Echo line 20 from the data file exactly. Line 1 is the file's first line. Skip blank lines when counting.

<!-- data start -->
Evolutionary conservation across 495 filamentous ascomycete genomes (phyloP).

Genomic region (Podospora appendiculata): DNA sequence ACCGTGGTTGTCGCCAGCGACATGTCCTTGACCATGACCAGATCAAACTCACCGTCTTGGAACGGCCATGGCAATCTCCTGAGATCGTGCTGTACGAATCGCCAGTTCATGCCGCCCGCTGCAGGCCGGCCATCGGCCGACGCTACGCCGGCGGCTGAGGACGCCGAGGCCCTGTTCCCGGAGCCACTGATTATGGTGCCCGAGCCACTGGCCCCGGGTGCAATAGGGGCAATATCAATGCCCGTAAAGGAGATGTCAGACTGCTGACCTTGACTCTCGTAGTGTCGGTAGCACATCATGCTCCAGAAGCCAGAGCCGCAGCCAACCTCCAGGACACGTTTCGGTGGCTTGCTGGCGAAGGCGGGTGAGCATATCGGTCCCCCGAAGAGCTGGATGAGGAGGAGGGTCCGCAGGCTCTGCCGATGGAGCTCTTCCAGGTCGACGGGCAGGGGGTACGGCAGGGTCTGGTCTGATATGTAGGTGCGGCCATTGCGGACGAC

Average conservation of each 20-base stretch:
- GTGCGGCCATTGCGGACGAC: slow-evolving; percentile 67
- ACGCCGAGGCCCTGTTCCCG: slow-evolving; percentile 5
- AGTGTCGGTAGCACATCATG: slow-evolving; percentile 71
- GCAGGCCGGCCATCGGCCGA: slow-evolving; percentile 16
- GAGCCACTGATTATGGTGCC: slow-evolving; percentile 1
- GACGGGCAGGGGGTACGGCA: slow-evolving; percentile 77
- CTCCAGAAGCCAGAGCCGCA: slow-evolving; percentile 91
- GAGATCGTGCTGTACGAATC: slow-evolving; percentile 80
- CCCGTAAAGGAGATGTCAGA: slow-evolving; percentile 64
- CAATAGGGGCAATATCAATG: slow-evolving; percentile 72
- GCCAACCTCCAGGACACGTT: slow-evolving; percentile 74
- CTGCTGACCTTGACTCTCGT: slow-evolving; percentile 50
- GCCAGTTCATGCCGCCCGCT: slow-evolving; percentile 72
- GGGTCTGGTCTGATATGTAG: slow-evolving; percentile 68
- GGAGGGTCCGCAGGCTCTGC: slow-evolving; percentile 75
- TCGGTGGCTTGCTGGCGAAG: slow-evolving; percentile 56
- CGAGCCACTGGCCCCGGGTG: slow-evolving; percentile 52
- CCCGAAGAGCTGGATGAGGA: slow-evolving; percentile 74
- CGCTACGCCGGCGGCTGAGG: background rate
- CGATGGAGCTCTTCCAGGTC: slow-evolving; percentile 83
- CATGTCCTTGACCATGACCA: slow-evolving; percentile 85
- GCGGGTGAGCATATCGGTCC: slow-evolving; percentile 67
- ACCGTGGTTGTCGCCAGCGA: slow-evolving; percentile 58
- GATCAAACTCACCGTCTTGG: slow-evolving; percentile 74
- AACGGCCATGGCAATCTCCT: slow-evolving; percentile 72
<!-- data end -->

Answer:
- CGAGCCACTGGCCCCGGGTG: slow-evolving; percentile 52